Nancy McLean’s practice encompasses a myriad of international styles. Influenced by Korean and Japanese architecture, Western European art, and her own Canadian heritage, McLean’s recent oil paintings are overwhelmed with bright colors, textures, line, and figurative elements. Her paintings recall an imaginary world lost in time and filled with childlike wonder and whimsy. In Houses with Pieces, trees that resemble dwellings spring from the ground and appear to dance across the canvas, whereas in Hurry! (2017), we observe a warmly lit marshland adorned with cobwebs, spiders, and miniature, human-like figures. The artist explains: “In my current, unique style, I strive to create an image of an imaginary world, almost childlike and naïve. However, buried below the obvious is always a deeper meaning.”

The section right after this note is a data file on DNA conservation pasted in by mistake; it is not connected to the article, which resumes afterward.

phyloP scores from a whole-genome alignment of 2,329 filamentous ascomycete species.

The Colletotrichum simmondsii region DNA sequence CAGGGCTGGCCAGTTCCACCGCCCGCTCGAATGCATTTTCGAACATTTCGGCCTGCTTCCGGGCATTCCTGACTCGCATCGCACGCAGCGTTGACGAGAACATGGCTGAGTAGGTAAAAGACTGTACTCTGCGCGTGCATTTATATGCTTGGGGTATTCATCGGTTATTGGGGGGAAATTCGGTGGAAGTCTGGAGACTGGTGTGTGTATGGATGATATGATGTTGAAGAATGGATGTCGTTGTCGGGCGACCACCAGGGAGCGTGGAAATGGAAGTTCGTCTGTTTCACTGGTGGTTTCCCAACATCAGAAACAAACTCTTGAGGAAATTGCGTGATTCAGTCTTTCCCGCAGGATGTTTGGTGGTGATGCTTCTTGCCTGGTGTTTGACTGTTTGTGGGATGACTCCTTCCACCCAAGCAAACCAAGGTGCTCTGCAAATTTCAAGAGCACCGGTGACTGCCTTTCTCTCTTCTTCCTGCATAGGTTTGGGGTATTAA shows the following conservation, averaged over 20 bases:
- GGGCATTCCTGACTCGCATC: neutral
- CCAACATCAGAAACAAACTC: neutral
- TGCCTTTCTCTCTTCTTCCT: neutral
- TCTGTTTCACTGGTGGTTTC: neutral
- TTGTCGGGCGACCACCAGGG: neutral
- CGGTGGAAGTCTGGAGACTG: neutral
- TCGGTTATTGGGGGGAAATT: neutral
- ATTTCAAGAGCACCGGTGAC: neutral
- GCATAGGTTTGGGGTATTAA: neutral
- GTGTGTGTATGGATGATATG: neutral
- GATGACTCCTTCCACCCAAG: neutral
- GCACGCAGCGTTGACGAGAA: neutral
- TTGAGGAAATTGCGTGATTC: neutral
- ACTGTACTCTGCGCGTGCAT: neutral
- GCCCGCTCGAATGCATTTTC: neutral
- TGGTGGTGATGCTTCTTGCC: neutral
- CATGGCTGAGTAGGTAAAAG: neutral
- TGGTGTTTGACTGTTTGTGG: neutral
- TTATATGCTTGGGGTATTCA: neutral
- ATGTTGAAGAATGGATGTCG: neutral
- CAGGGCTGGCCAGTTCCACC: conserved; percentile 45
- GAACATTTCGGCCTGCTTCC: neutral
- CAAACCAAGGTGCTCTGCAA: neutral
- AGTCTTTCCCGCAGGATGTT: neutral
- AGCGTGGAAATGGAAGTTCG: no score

Born in Hamilton, Ontario, McLean received an Art History degree at McMaster University. She then studied under artist Leo Wong in an effort to learn more about the ancient art of Chinese brush painting. She eventually moved on to teach Chinese Brush Painting at Conestoga College in Kitchener, Ontario. This technique is perhaps McLean’s biggest inspiration, and has greatly influenced her all-over compositional approach and depth of perspective.